The Hartford Symphony will be performing the Dvorak Cello Concerto on Thursday, September 20 with the fabulously gifted cellist, Yo Yo Ma.
This will be my first time to perform with Yo Yo, although I have worked with him on two previous occasions.
I first met Yo Yo when I was with Assistant Conductor with the Pacific Symphony Orchestra (Orange County, CA) in the early 90s. While he was there -- performing the Dvorak concerto -- Yo Yo did a master class with four cellists from the Pacific Symphony Youth Orchestra, an ensemble made up of mostly high school students. [A master class is like a 'private lesson in public,' where student and teacher do their thing in front of a live audience.]
I knew these four youngsters would appreciate the opportunity of having a lesson with Yo Yo, but I was not prepared for the connection he would make with each of them..... before the event, Yo Yo asked me for information on each kid -- not just their musical abilities and interests, but also their hobbies, their personalities, their home life (he specifically asked me if each youngster lived in a single or two parent home, and if they had brothers/sisters) and their favorite sports, televisions shows, movies. In short, for Yo Yo, it was not sufficient for him to give each person some pointers on the concerto or sonata he/she would perform --- he wanted to make a connection. And boy did he ever. The audience was rapt. And each young cellist had a life changing experience with a magical man.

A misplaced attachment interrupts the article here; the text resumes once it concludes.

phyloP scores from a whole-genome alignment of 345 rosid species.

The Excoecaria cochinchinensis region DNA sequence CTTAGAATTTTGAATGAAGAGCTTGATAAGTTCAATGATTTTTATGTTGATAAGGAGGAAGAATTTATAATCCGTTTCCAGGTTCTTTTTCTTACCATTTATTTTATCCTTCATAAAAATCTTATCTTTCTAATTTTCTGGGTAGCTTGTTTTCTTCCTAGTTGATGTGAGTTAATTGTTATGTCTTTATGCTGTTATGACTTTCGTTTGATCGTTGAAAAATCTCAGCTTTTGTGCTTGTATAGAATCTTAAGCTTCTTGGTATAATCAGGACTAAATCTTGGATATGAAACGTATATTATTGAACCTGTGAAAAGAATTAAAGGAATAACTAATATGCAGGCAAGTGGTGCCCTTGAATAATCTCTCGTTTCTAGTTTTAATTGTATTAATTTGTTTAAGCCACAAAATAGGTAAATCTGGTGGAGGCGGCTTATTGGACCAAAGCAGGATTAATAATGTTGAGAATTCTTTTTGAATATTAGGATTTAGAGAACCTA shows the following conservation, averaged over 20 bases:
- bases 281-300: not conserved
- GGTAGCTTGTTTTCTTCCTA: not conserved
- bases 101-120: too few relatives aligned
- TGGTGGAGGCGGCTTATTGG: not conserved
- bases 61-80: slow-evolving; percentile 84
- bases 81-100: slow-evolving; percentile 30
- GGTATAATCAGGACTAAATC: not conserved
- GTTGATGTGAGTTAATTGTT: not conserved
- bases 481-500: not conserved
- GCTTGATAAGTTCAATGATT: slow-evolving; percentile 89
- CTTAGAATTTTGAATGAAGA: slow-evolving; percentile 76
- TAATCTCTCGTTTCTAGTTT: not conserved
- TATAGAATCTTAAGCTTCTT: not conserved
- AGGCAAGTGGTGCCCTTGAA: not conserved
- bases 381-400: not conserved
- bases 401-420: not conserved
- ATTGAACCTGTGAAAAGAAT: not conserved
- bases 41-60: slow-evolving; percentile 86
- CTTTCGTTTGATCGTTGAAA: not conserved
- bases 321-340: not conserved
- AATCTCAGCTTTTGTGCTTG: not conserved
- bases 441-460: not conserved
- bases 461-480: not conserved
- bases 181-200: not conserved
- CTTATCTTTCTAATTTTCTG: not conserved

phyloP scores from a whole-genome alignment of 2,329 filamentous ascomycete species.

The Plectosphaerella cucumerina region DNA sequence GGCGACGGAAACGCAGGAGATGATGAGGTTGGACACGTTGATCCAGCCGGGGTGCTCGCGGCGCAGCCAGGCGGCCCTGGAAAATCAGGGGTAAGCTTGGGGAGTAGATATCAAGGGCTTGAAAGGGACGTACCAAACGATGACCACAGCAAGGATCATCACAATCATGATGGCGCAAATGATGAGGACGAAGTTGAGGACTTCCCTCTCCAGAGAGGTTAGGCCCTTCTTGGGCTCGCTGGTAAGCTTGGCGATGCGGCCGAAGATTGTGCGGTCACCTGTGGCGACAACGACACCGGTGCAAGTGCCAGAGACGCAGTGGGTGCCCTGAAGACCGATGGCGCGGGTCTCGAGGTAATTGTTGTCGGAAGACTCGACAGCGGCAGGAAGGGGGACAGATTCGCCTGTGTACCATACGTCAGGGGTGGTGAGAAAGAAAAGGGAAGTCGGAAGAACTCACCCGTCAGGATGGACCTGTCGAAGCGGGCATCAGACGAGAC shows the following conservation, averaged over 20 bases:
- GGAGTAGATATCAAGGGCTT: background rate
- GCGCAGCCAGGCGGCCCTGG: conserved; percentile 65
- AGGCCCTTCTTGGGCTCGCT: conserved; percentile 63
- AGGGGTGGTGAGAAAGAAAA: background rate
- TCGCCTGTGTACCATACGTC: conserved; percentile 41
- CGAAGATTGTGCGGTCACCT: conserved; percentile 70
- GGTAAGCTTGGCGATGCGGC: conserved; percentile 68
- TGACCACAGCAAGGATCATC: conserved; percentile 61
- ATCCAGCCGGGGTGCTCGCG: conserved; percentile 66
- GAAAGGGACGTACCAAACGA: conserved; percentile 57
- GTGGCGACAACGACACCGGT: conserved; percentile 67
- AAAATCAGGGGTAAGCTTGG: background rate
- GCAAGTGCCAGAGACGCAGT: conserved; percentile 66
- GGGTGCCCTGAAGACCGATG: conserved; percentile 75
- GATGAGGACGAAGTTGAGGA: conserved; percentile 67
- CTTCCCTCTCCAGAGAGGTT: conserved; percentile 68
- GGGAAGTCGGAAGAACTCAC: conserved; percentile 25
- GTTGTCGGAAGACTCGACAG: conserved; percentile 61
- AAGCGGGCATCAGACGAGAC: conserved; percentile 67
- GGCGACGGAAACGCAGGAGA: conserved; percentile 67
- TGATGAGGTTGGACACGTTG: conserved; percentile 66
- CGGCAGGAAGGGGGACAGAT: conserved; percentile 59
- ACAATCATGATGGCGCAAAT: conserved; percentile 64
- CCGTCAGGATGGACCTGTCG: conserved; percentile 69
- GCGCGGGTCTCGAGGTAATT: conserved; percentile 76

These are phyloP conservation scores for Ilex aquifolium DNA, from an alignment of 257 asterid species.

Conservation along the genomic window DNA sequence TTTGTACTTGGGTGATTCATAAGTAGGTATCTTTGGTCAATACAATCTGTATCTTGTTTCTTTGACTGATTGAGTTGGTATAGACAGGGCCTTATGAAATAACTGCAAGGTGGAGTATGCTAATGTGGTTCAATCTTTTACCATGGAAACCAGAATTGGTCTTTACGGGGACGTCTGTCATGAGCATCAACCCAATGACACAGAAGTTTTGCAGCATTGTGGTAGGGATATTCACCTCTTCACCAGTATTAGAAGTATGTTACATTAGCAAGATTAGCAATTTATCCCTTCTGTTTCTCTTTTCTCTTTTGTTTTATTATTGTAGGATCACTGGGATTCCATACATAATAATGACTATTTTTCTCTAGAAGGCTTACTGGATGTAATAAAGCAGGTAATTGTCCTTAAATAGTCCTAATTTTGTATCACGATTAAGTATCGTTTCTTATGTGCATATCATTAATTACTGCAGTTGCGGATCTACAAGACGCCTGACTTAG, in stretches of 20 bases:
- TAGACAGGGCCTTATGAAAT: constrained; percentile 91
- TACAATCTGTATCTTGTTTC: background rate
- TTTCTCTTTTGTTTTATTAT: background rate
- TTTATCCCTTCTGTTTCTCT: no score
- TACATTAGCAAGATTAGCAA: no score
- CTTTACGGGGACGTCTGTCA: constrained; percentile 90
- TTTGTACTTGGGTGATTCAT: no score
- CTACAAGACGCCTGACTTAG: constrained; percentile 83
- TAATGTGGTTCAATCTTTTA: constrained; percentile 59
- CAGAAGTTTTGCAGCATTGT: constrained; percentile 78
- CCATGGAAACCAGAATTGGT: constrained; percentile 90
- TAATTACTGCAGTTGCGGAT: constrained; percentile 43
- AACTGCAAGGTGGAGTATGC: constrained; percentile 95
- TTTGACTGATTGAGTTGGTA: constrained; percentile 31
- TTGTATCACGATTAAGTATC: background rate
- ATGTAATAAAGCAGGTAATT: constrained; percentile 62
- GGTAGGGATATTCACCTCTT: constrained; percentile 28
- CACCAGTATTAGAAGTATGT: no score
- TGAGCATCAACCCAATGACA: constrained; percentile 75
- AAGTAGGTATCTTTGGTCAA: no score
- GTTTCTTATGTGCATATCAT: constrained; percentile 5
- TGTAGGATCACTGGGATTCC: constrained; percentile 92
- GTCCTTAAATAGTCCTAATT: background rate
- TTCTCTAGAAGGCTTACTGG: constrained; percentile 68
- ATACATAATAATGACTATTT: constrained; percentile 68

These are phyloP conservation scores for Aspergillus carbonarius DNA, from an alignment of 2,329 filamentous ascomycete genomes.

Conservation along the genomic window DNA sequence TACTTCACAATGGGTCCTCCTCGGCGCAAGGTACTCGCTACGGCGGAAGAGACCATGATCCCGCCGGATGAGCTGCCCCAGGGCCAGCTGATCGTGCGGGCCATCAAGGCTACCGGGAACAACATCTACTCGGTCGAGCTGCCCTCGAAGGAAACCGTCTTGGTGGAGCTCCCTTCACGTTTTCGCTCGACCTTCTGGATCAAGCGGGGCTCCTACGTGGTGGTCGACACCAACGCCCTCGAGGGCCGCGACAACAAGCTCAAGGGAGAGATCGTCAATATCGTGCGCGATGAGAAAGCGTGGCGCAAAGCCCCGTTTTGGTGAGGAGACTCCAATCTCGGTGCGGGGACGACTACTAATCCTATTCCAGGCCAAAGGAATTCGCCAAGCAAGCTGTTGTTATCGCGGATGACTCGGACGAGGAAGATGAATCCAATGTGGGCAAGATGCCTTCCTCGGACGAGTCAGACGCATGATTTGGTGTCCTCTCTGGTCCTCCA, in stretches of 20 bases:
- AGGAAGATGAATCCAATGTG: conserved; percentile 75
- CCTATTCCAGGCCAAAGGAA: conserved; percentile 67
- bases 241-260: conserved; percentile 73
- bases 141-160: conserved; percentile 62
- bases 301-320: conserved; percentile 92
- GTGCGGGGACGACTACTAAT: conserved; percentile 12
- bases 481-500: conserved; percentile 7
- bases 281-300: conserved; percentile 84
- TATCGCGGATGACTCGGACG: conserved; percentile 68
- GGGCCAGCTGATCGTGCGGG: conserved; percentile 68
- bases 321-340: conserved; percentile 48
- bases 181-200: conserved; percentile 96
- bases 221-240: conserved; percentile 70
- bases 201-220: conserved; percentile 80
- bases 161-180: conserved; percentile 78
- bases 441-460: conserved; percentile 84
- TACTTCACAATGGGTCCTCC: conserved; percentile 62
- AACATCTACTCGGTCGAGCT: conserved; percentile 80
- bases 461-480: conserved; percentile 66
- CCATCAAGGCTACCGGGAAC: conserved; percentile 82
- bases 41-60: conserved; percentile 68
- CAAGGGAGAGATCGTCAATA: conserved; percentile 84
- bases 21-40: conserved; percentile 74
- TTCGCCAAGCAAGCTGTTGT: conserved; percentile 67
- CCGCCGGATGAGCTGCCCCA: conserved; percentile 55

Same thing in Pittsburgh several years later: my parents came to that one, and sat next to (the now late) Fred Rogers, of "Mr. Rogers" fame, a good friend of Yo Yo's. (Yes, Mr. Rogers was like that in real life, too; when Yo Yo introduced Mr. Rogers to me, he called me "Mr. Cumming.")
Oh, and one other thing....
Just before Yo Yo was to perform the Bocherini Cello Concerto, he was talking backstage with me, my wife (at the time), Celeste, and my sister Rita, visiting from Brooklyn. Celeste (a cellist) jokingly asked Yo Yo, "can I touch your cello?"
YYM: Do you play?
YYM: Come with me.
at which point Yo Yo takes Celeste into his dressing room, sits her down, gives her his cello, leaves the room, shuts the door, and resumes his conversation with Rita and me. This is all happening just a few minutes before the Pittsburgh Symphony is starting the overture. I'm not kidding.
Well, since he once left his cello in the back of a New York cab, I suppose this was not a huge risk for him to take, comparatively speaking. But can you imagine any other major artist, willingly giving up their priceless instrument to someone they had just met, just moments before he/she was about to perform with a world class orchestra? I cannot.
Oh, one other thing.....if you were to meet Yo Yo, either backstage or on the street, and you struck up a conversation with him, you would have to say goodbye to him first. He would have all the time in the world for you. Believe it. The man lives in the moment, and that is a big part of his genius.